The disciple that Jesus loved goes, “Wait a minute, I know what’s going on. This is Jesus. Hey…” He says to Peter, he says, “Hey, it’s the Lord.” And as soon as Simon Peter heard him say, “It is the Lord,” he wrapped his outer garment around him, for he had taken it off, and he jumped into the water. Classic Peter. Like, Peter is just like… His exuberant faith. I love that about him. Yes, he has foot in mouth disease. Yes, he does. But he’s exuberant. And this is a display of faith. He leaps into the water. Now the other disciples followed in the boat towing the net full of fish. That’s more me. Like, you’re gonna… “Okay. You go do that. I’ll take care of the fish, whatever.”

For they were not far from the shore, about 100 yards. Now, when they landed, they saw a fire of burning coals there with fish on it and some bread. And that’s weird, isn’t it? Jesus asked them, “Hey, do you have a bite to eat?” They were like, “No, we don’t have any to bring to the table.” He’s like, “Okay. I’ll take care of it. Here’s some fish.” They’re like, “Okay. We’re gonna take him some fish.” They get there. And Jesus is already on the shore and he’s already got a fire going in, there’s already fish, and there’s bread. They’re like, “Did you want the fish or not?” And that’s just so interesting to me.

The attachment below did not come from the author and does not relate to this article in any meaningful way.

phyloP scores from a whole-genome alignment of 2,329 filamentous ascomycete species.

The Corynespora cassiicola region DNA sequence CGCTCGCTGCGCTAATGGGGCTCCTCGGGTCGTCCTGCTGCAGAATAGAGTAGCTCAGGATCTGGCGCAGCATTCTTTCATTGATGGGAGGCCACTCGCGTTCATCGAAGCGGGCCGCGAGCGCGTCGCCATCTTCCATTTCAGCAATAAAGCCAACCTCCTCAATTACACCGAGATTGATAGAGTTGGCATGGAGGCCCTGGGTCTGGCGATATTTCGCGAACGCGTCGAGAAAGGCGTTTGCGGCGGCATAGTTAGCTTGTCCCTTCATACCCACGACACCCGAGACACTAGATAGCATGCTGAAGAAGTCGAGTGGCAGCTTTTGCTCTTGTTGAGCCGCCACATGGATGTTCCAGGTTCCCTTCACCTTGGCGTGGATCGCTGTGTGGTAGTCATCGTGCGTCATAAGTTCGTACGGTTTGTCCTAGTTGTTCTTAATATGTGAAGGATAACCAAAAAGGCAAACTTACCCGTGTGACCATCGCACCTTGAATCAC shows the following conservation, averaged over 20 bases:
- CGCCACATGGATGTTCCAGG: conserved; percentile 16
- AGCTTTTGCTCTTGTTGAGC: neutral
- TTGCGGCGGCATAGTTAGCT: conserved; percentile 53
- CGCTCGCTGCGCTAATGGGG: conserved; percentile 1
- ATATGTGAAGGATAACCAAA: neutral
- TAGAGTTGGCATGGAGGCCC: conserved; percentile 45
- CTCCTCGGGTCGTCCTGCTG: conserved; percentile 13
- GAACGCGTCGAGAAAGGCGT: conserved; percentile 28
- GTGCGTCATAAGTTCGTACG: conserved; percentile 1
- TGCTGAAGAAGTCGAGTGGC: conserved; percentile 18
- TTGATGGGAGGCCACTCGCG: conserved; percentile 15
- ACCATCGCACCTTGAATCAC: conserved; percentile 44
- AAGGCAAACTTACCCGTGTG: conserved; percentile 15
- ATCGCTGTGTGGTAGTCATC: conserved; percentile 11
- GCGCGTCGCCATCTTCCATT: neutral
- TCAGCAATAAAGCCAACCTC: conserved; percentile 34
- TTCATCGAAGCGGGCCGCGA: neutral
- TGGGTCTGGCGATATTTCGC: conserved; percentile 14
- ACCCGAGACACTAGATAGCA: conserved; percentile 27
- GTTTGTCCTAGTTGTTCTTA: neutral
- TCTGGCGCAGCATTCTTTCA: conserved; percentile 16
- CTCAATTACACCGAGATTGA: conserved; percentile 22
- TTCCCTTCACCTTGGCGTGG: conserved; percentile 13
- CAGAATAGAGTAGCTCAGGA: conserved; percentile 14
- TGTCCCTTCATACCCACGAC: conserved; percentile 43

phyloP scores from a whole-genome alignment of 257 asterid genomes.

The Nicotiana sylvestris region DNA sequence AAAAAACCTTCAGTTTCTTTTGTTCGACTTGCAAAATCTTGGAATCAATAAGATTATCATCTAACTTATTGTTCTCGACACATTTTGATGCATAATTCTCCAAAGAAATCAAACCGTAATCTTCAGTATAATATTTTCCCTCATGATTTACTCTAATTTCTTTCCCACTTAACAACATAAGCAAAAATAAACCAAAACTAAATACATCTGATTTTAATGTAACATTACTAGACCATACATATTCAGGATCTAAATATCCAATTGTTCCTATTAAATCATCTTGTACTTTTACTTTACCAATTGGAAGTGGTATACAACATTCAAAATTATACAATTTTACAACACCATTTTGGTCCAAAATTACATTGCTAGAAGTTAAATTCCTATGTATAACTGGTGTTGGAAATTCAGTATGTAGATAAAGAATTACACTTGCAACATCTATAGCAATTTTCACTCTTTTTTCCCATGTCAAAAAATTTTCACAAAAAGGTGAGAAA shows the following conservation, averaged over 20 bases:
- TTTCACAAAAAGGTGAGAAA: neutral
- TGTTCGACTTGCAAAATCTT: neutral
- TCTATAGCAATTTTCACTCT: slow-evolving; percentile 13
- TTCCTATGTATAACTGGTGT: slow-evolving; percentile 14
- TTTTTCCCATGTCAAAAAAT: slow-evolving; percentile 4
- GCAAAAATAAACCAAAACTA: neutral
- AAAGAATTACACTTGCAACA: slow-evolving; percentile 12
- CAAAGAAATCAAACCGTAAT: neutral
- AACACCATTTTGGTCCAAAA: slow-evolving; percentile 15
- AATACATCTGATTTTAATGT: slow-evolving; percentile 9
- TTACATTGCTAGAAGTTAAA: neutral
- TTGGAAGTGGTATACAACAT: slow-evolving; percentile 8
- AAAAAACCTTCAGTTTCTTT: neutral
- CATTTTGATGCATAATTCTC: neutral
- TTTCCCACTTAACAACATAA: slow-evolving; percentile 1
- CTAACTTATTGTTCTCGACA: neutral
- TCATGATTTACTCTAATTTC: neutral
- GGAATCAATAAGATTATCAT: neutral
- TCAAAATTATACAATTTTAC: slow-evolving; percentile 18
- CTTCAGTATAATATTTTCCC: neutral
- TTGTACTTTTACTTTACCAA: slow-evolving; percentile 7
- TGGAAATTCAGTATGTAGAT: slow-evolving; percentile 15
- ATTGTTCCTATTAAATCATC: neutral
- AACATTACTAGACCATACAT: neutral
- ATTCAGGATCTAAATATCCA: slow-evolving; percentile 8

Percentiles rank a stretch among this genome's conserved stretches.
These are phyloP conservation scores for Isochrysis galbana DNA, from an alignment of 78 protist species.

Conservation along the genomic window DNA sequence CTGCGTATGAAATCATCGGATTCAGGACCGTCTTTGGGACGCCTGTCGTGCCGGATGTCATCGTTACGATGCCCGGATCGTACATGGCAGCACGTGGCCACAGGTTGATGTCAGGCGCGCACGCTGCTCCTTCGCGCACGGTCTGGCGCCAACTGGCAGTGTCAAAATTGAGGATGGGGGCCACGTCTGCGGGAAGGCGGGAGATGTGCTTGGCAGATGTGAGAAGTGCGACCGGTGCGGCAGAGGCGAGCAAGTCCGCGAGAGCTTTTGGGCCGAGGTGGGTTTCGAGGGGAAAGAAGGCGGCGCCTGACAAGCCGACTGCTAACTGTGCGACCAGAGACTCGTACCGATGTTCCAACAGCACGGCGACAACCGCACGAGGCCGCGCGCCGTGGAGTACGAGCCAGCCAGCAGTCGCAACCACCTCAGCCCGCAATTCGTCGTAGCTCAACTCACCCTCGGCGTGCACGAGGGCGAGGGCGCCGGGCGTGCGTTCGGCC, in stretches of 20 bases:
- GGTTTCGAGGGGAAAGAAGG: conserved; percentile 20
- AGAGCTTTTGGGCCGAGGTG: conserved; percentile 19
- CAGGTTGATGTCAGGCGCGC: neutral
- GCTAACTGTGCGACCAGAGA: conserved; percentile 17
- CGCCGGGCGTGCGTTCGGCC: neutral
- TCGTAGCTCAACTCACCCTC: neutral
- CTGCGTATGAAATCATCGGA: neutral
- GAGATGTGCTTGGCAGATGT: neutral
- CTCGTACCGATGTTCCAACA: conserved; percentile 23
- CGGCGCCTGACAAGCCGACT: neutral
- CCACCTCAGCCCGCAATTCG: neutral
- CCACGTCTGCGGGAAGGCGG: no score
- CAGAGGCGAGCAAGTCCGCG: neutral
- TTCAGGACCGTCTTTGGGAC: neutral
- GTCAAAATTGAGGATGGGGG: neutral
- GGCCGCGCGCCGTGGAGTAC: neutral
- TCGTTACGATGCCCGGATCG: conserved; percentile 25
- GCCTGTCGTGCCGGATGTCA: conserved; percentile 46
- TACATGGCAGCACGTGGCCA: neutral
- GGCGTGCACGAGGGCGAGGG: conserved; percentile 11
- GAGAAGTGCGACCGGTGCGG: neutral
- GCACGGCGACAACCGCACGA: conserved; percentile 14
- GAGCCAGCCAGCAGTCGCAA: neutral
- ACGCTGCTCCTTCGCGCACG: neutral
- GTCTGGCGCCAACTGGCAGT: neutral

And over the last few weeks I’ve been wrestling with, like, “Why does Jesus do this? Why does he ask them for something that he already has?” And I found myself starting to ask this question, “What if everything Jesus asks us to give is really an invitation to receive? What if everything Jesus asks us to give is actually an invitation to receive?” Because I thought back on my life and, you know, there are things that Jesus asked me to give. He asked me to give him some of my time and energy learning about him, studying the Bible, listening to gifted teachers, but the thing is the more that I give him my time to learn about him, the more that I receive confidence that I can trust him.

He asked me to give him time and energy, just spending time with him, just being with him, you know, in personal, you know, just reading the Bible to learn from it and praying and time in worship with him. But the more time I give him in those ways, then the more that I find that I have peace and joy. He asked me to live generously with my time, my talent, my treasure. But the more that I give him those things, the more that I find that I have a sense of security that’s not rooted in those things I’m giving away, it’s rooted in the one that gave them to me and now I’m giving a little bit of them back to them and I am cementing that confidence in him. And so I just feel like as I look back at my life, everything that Jesus asked me to give has actually been an invitation to receive something better, something more profound, something more powerful, something infinitely more valuable. So, what if everything Jesus asks you to give is really just an invitation to receive something more valuable that he wants to pour into your life?